Item:
ON13528

Original Swiss Vetterli Repetiergewehr M1881 Magazine Infantry Rifle Serial No 209214 - 10.35 x 47mm

Item Description

Original Item: Only One Available. Introduced in 1867, the Vetterli rifle system utilized the "Winchester" tube magazine system for cartridge storage under the barrel. The original 1867 model had an external hammer, like a Winchester, but in 1868 this was changed to an internal cocking bolt spring. The cleaning rod was moved to the side of the rifle, but this proved problematic, so the model of 1869 moved it back to the under barrel position. In 1871, the loading gate cover on the right side of the receiver and the magazine cutoff on the left side were deemed to be redundant, so a new model 1871 was introduced without them. It also featured strengthened barrel rings and a much thicker and sturdier rear sight leaf.

To accelerate the sluggish production of the Vetterli rifles, the federal authorities built a new arms factory in Berne, the Eidgenössische Waffenfabrik (W+F), in 1875. This factory started production with the 1878 variant of the Vetterli rifle. Its some 25 improvements included a new bayonet and lug, improved sights and a finger hook on the trigger cover. Further improvements were made soon after, resulting in the model 1881.

This fantastic rifle is nicely maker marked on the left side of the receiver:


WAFFENFABRIK
BERN
209214
M.81

Serial number 209214 is found on the receiver below the maker mark, as well as on the chamber end of the barrel and 214 on the bottom of the carrier block / ejector, rear sight base & ladder, trigger guard, and on the butt plate. There are additional proof marks on metal components of the rifle, many of which bear the Swiss "Geneva Cross".

Offered in excellent lightly used condition, this was a rifle serving at the time of Britain's legendary Martini-Henry Single Shot Rifle, also introduced in 1871 and not replaced with a magazine rifle until 1888. Wood stock is in great condition, with the expected light wear and dents of age. It has a beautiful red brown color with a lovely glow, and shows no signs of any type of refinishing. It has additional Swiss proof mark stampings, as well as some shield shaped cartouches. The rear sight works correctly, and both sling swivels are present and functional.

The bore is in excellent condition, showing little to no signs of ever being fired. The finish is mirror bright, with crisp lands and grooves. The original cleaning rod is in good shape, and the threaded end is still intact, and screws into the stock correctly. The rifle cycles correctly, with the carrier block properly presenting, though we cannot guarantee it will be able to feed. The bolt has an intact double sided firing pin for the rimfire ammunition, which looks to function correctly.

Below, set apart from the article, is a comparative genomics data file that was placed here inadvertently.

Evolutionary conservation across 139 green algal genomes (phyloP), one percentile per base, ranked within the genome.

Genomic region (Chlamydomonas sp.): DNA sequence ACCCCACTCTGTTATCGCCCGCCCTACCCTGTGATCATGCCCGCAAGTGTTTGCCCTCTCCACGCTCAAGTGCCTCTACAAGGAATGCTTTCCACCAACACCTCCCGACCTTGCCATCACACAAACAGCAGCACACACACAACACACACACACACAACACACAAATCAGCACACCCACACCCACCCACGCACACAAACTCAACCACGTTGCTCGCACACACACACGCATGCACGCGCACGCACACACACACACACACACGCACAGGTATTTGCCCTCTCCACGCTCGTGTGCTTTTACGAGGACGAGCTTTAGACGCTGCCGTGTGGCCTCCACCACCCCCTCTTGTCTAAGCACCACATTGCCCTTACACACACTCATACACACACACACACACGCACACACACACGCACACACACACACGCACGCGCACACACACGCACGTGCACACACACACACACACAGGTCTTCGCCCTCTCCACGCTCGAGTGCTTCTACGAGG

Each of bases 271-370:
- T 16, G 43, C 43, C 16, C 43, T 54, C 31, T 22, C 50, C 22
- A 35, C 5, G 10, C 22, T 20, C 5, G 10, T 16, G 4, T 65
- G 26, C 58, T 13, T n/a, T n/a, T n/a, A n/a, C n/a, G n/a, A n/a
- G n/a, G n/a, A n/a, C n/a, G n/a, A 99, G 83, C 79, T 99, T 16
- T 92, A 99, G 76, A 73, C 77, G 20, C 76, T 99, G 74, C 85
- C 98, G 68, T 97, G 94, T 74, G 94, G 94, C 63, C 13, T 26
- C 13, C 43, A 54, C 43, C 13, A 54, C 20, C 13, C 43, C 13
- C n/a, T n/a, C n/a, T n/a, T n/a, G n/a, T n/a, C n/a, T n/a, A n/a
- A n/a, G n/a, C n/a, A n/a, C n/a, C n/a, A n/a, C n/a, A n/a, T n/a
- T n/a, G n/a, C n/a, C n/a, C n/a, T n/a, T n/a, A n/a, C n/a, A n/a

The Vetterli was an Italian design ahead of its time but was soon outclassed by the German Mauser 1871/84 magazine Rifle. The Swiss Vetterli rifle is one of the very first bolt-action "repeating" rifles and getting scarce to find today. Examples like this are getting very hard to find. Ready to add to your collection!

Specifications:-

Years of Manufacture: 1881-1890
Caliber: 10.4×38mm Swiss
Cartridge Type: Rimfire Cartridge
Barrel Length: 32 inches
Overall Length: 51 Inches
Action type: Bolt-Action
Feed System: 11 round internal tubular magazine

The Swiss Vetterli rifle is one of the very first bolt-action "repeating" rifles and getting scarce to find today. 

History of the Vetterli rifle: The Vetterli rifles were a series of Swiss army service rifles in use from 1869 to circa 1890, when they were replaced with Schmidt-Rubin rifles. Modified Vetterli rifles were also used by the Italian Army.

The Swiss Vetterli rifles combined the American Winchester Model 1866's tubular magazine with a regular bolt featuring for the first time two opposed rear locking lugs. This novel type of bolt was a major improvement over the simpler Dreyse and Chassepot bolt actions. The Vetterli was also the first repeating bolt action rifle to feature a self-cocking action and a small caliber bore. Due to the Swiss Federal Council's early 1866 decision to equip the army with a breechloading repeating rifle, the Vetterli rifles were, at the time of their introduction, the most advanced military rifles in Europe. The Vetterli was the replacement for Amsler-Milbank rifles, which were a metallic cartridge conversion from previous Swiss muzzle-loading rifles.

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